Israel asserts that opening border crossings for journalists would endanger staff at the terminals, which have often been targeted by militants.

The Associated Press and some other news organizations have Palestinian reporters, photographers and cameramen based in Gaza. Many media have no reliable source of independent information.

"The barring of outside news organizations from Gaza hampers the flow of unbiased information of vital interest to the entire world. Authorities on all sides should work to allow access by journalists in keeping with the aims of press freedom," said John Daniszewski, the AP's managing editor for international news.

The Israeli government has long banned Israeli journalists from entering Gaza because of fears for their safety, but foreign reporters previously were permitted in, even during times of heavy fighting.

Human Rights Watch urged Israel to open Gaza to journalists and human rights monitors to report on the actions of both sides. "Their presence can discourage abuse by warring parties and help save lives," the New York-based organization said.

by Arab News (reposted)
Monday Jan 5th, 2009 6:26 PM
RAMALALH, West Bank: As part of its military censorship, Israel is maintaining its ban on foreign reporters entering the Gaza Strip.

The decision of the Defense Ministry to bar journalists from covering the ten-day-old military offensive from inside Gaza has forced them to report from the Gaza-Israel border and to rely on Palestinian stringers and reporters.

This week the matter reached the Israeli High Court of Justice. In a compromise, the parties agreed that a limited team of eight journalists would be allowed into Gaza as soon as the Erez crossing opens to send in humanitarian aid. But the crossing has not yet opened. The Israeli army’s coordinator of activities in the Palestinian territories, Maj. Peter Lerner, noted that in keeping with the guidelines set by the High Court, the journalists would only be allowed through when the crossing opens. But he said he could not say when that will happen.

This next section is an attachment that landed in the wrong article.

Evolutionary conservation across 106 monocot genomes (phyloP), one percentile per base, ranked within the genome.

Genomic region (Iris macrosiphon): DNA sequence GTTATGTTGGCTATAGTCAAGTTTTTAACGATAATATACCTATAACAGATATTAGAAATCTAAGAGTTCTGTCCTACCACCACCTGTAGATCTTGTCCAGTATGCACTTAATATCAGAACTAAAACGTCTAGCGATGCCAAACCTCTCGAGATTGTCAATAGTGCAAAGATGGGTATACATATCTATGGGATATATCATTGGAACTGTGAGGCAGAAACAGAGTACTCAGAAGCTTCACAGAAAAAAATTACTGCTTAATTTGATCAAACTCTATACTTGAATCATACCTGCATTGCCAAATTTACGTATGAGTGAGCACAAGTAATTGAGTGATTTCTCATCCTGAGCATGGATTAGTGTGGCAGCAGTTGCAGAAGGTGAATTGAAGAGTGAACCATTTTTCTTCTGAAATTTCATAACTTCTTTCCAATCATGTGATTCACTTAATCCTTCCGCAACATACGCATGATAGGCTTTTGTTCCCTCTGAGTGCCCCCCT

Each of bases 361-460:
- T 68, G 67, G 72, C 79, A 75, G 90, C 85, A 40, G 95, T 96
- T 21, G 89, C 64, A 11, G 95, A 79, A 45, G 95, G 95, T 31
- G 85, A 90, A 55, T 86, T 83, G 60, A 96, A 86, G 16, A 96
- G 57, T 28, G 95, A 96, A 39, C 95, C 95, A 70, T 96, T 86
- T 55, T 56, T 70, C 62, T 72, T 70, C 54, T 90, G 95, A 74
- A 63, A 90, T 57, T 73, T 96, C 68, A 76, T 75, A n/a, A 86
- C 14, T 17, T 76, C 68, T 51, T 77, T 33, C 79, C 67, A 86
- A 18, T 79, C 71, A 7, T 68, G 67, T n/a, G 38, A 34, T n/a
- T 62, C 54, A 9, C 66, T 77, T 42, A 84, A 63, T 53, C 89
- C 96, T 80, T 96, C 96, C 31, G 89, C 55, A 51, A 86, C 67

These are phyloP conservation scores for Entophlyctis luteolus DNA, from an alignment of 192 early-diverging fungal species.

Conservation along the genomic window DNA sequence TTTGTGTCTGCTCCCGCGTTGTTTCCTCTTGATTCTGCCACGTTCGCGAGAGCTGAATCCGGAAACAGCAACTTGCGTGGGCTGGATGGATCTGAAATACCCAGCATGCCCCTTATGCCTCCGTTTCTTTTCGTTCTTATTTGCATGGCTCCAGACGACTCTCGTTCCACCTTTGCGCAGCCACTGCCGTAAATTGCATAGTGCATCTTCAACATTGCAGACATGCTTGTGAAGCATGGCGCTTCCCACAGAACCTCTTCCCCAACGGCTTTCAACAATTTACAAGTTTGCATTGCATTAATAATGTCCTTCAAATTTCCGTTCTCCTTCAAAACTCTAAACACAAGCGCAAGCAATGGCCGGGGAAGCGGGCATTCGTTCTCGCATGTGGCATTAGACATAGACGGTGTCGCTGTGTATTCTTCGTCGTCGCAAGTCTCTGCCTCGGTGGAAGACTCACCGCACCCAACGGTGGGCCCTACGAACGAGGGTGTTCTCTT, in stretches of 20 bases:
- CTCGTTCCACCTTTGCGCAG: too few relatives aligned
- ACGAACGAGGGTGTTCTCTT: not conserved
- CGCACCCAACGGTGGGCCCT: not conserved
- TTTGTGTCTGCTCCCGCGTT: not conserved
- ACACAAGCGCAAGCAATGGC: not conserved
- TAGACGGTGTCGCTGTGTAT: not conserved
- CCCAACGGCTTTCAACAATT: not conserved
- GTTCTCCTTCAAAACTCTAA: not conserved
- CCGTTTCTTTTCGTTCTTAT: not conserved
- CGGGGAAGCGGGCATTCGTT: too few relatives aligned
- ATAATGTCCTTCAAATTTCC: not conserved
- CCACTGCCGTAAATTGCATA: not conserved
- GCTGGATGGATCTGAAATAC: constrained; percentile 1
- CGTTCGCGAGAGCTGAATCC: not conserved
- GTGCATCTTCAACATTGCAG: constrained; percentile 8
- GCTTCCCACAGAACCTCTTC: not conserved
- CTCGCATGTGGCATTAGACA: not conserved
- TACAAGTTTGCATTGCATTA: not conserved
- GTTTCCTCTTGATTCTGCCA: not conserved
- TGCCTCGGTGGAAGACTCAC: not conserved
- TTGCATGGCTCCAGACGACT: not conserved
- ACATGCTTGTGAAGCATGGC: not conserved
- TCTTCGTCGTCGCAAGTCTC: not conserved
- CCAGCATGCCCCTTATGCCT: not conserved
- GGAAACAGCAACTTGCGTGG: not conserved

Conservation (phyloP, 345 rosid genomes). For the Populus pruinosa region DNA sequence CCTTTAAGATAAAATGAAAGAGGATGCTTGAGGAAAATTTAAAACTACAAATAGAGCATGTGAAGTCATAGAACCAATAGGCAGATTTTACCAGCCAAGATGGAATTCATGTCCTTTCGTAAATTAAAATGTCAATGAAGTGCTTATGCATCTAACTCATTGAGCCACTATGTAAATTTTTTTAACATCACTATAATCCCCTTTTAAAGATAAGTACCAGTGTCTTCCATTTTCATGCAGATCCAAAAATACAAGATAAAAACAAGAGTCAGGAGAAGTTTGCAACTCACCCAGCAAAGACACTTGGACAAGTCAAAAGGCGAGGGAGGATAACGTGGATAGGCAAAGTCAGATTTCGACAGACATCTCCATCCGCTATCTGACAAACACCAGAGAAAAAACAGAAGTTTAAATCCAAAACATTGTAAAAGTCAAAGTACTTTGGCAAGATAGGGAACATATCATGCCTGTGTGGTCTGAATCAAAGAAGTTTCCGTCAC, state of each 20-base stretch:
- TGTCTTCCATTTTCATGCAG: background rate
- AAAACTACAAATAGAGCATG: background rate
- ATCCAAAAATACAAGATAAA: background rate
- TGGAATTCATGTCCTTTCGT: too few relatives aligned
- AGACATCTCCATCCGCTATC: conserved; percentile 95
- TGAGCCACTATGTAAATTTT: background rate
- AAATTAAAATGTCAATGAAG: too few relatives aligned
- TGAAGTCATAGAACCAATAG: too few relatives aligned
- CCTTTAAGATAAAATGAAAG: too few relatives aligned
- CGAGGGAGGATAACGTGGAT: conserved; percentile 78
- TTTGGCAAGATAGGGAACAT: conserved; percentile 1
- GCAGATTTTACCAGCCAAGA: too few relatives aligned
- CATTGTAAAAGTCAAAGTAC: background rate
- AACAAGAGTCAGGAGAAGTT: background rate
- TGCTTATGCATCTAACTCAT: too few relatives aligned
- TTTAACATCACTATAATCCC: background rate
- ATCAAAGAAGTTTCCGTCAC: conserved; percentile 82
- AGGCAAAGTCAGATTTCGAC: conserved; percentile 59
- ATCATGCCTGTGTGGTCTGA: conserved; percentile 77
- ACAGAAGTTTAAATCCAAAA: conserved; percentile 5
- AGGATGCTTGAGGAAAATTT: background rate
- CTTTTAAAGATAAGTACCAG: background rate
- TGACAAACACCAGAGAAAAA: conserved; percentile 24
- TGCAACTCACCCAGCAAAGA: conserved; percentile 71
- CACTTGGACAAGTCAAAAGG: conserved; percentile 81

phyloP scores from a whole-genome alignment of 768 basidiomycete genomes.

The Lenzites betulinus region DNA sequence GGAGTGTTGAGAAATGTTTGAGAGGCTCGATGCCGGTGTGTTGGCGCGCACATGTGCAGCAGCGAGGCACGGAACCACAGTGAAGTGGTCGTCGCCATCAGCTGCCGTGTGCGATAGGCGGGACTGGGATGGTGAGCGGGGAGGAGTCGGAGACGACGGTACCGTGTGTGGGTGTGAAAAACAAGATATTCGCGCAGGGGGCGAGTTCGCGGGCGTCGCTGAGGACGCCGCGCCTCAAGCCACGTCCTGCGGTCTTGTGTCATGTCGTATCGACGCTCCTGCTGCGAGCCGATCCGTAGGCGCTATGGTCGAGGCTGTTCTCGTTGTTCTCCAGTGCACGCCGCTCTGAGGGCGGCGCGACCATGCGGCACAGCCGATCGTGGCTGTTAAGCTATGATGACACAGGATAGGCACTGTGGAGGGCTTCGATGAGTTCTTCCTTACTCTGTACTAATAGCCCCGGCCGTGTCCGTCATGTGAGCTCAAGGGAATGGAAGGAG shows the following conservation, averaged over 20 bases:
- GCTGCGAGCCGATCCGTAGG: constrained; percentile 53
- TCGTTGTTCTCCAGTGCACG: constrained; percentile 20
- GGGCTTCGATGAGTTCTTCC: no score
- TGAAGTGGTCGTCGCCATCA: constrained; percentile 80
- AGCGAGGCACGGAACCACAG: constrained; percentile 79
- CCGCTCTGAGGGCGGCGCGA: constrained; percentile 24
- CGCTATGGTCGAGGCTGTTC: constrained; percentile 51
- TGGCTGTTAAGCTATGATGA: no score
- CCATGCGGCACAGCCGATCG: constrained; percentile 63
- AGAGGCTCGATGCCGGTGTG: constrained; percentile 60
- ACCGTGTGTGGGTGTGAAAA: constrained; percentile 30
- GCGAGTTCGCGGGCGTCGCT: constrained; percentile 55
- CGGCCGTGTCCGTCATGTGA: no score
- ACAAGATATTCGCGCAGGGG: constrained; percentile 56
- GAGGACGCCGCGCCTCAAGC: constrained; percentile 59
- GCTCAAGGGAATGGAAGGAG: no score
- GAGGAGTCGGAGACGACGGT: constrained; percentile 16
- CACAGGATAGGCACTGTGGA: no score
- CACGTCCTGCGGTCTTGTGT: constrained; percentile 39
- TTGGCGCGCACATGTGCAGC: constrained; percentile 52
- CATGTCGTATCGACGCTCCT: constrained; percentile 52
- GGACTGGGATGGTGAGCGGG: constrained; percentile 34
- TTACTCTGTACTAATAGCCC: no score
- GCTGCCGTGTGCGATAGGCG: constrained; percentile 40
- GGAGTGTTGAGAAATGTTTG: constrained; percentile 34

“There are masses of requests,” says Noam Katz, director of public relations at the Israeli Foreign Ministry. “A reporter from CNN stands there and protests the state’s decision on the air,” he said.

Glenys Sugarman, executive secretary of the Foreign Press Association (FPA), said, “It looks like there will be no immediate change in the situation. It’s a question of working out the logistics.”

FPA sources said there are currently 400 to 500 foreign journalists in Israel, and since the ground operation began, senior correspondents have begun to stream in. CNN’s Christiane Amanpour is at the American Colony Hotel in Jerusalem, the producers of NBC television’s “Meet the Press” are here from the United States, as is Bob Simon of CBS’ “60 Minutes.”

The BBC’s Middle East editor, Jeremy Bowen, is also here. Everyone will have to wait for the policy to change and for Israel to allow the media into Gaza to cover the events.